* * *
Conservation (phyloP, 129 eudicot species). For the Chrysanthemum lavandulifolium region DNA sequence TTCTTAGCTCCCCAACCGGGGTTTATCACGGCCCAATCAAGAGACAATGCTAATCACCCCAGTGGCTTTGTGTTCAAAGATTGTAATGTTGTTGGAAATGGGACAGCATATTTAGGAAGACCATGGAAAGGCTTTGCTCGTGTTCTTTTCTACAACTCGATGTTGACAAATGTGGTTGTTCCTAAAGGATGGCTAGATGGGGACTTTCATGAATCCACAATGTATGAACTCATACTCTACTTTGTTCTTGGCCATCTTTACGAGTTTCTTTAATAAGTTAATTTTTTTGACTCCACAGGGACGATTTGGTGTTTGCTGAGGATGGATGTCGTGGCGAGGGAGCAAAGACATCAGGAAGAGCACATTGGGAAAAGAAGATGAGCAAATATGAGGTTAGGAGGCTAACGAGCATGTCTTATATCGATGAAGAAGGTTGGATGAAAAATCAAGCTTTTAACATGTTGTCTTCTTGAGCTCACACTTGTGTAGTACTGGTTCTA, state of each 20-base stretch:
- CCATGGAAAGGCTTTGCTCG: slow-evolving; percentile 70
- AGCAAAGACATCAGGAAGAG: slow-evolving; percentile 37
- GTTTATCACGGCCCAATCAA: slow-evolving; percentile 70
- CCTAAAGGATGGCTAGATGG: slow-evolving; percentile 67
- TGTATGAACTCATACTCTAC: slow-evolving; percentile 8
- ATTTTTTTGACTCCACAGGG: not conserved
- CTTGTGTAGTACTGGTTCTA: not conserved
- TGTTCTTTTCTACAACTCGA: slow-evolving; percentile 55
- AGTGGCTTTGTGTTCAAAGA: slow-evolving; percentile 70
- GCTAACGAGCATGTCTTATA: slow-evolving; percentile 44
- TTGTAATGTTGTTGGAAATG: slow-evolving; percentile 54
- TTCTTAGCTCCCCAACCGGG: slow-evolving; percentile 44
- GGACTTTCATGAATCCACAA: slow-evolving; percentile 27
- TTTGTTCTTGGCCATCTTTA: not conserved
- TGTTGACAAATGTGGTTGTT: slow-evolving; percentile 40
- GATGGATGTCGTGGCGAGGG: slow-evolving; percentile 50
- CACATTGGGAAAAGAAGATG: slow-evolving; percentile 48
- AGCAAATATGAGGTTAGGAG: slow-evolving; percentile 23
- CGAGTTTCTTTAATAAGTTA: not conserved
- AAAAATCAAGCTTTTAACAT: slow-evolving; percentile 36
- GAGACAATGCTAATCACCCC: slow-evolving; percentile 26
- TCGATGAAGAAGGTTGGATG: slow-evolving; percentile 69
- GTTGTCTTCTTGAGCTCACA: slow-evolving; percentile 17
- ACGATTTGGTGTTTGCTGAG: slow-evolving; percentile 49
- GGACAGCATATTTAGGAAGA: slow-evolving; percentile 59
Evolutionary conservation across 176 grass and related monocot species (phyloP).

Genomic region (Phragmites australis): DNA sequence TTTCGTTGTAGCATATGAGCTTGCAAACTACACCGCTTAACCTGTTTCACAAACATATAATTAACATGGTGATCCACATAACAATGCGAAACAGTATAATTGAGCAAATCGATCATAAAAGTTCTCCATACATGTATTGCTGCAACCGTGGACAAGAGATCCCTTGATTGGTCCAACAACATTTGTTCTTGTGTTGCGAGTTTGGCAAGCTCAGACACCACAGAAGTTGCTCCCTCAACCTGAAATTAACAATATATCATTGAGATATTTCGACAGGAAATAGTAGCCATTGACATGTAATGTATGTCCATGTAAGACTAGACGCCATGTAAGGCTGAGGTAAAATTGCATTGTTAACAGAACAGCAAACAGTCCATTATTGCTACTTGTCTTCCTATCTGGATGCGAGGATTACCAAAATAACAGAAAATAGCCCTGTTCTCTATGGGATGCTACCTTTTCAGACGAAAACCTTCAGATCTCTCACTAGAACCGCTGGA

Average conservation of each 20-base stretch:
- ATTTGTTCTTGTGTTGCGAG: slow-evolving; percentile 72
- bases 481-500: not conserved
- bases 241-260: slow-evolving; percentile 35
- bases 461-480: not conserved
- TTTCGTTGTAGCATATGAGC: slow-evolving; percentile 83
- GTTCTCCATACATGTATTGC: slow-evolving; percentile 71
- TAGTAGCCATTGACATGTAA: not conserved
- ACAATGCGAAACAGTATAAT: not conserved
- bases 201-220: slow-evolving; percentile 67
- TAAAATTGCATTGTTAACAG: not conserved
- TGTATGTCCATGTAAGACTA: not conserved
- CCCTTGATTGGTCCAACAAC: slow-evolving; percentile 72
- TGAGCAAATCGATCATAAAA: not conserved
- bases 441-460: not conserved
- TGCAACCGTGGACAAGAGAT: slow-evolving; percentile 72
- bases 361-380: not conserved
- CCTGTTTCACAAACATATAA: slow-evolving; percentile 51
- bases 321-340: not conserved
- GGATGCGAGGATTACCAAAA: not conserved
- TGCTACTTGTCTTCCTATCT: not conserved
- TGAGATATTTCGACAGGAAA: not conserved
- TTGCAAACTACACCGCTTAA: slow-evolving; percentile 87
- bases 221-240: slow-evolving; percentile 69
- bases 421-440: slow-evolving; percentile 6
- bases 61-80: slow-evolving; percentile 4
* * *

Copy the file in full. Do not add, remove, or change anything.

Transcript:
Conservation (phyloP, 129 eudicot species). For the Chrysanthemum lavandulifolium region DNA sequence TTCTTAGCTCCCCAACCGGGGTTTATCACGGCCCAATCAAGAGACAATGCTAATCACCCCAGTGGCTTTGTGTTCAAAGATTGTAATGTTGTTGGAAATGGGACAGCATATTTAGGAAGACCATGGAAAGGCTTTGCTCGTGTTCTTTTCTACAACTCGATGTTGACAAATGTGGTTGTTCCTAAAGGATGGCTAGATGGGGACTTTCATGAATCCACAATGTATGAACTCATACTCTACTTTGTTCTTGGCCATCTTTACGAGTTTCTTTAATAAGTTAATTTTTTTGACTCCACAGGGACGATTTGGTGTTTGCTGAGGATGGATGTCGTGGCGAGGGAGCAAAGACATCAGGAAGAGCACATTGGGAAAAGAAGATGAGCAAATATGAGGTTAGGAGGCTAACGAGCATGTCTTATATCGATGAAGAAGGTTGGATGAAAAATCAAGCTTTTAACATGTTGTCTTCTTGAGCTCACACTTGTGTAGTACTGGTTCTA, state of each 20-base stretch:
- CCATGGAAAGGCTTTGCTCG: slow-evolving; percentile 70
- AGCAAAGACATCAGGAAGAG: slow-evolving; percentile 37
- GTTTATCACGGCCCAATCAA: slow-evolving; percentile 70
- CCTAAAGGATGGCTAGATGG: slow-evolving; percentile 67
- TGTATGAACTCATACTCTAC: slow-evolving; percentile 8
- ATTTTTTTGACTCCACAGGG: not conserved
- CTTGTGTAGTACTGGTTCTA: not conserved
- TGTTCTTTTCTACAACTCGA: slow-evolving; percentile 55
- AGTGGCTTTGTGTTCAAAGA: slow-evolving; percentile 70
- GCTAACGAGCATGTCTTATA: slow-evolving; percentile 44
- TTGTAATGTTGTTGGAAATG: slow-evolving; percentile 54
- TTCTTAGCTCCCCAACCGGG: slow-evolving; percentile 44
- GGACTTTCATGAATCCACAA: slow-evolving; percentile 27
- TTTGTTCTTGGCCATCTTTA: not conserved
- TGTTGACAAATGTGGTTGTT: slow-evolving; percentile 40
- GATGGATGTCGTGGCGAGGG: slow-evolving; percentile 50
- CACATTGGGAAAAGAAGATG: slow-evolving; percentile 48
- AGCAAATATGAGGTTAGGAG: slow-evolving; percentile 23
- CGAGTTTCTTTAATAAGTTA: not conserved
- AAAAATCAAGCTTTTAACAT: slow-evolving; percentile 36
- GAGACAATGCTAATCACCCC: slow-evolving; percentile 26
- TCGATGAAGAAGGTTGGATG: slow-evolving; percentile 69
- GTTGTCTTCTTGAGCTCACA: slow-evolving; percentile 17
- ACGATTTGGTGTTTGCTGAG: slow-evolving; percentile 49
- GGACAGCATATTTAGGAAGA: slow-evolving; percentile 59
Evolutionary conservation across 176 grass and related monocot species (phyloP).

Genomic region (Phragmites australis): DNA sequence TTTCGTTGTAGCATATGAGCTTGCAAACTACACCGCTTAACCTGTTTCACAAACATATAATTAACATGGTGATCCACATAACAATGCGAAACAGTATAATTGAGCAAATCGATCATAAAAGTTCTCCATACATGTATTGCTGCAACCGTGGACAAGAGATCCCTTGATTGGTCCAACAACATTTGTTCTTGTGTTGCGAGTTTGGCAAGCTCAGACACCACAGAAGTTGCTCCCTCAACCTGAAATTAACAATATATCATTGAGATATTTCGACAGGAAATAGTAGCCATTGACATGTAATGTATGTCCATGTAAGACTAGACGCCATGTAAGGCTGAGGTAAAATTGCATTGTTAACAGAACAGCAAACAGTCCATTATTGCTACTTGTCTTCCTATCTGGATGCGAGGATTACCAAAATAACAGAAAATAGCCCTGTTCTCTATGGGATGCTACCTTTTCAGACGAAAACCTTCAGATCTCTCACTAGAACCGCTGGA

Average conservation of each 20-base stretch:
- ATTTGTTCTTGTGTTGCGAG: slow-evolving; percentile 72
- bases 481-500: not conserved
- bases 241-260: slow-evolving; percentile 35
- bases 461-480: not conserved
- TTTCGTTGTAGCATATGAGC: slow-evolving; percentile 83
- GTTCTCCATACATGTATTGC: slow-evolving; percentile 71
- TAGTAGCCATTGACATGTAA: not conserved
- ACAATGCGAAACAGTATAAT: not conserved
- bases 201-220: slow-evolving; percentile 67
- TAAAATTGCATTGTTAACAG: not conserved
- TGTATGTCCATGTAAGACTA: not conserved
- CCCTTGATTGGTCCAACAAC: slow-evolving; percentile 72
- TGAGCAAATCGATCATAAAA: not conserved
- bases 441-460: not conserved
- TGCAACCGTGGACAAGAGAT: slow-evolving; percentile 72
- bases 361-380: not conserved
- CCTGTTTCACAAACATATAA: slow-evolving; percentile 51
- bases 321-340: not conserved
- GGATGCGAGGATTACCAAAA: not conserved
- TGCTACTTGTCTTCCTATCT: not conserved
- TGAGATATTTCGACAGGAAA: not conserved
- TTGCAAACTACACCGCTTAA: slow-evolving; percentile 87
- bases 221-240: slow-evolving; percentile 69
- bases 421-440: slow-evolving; percentile 6
- bases 61-80: slow-evolving; percentile 4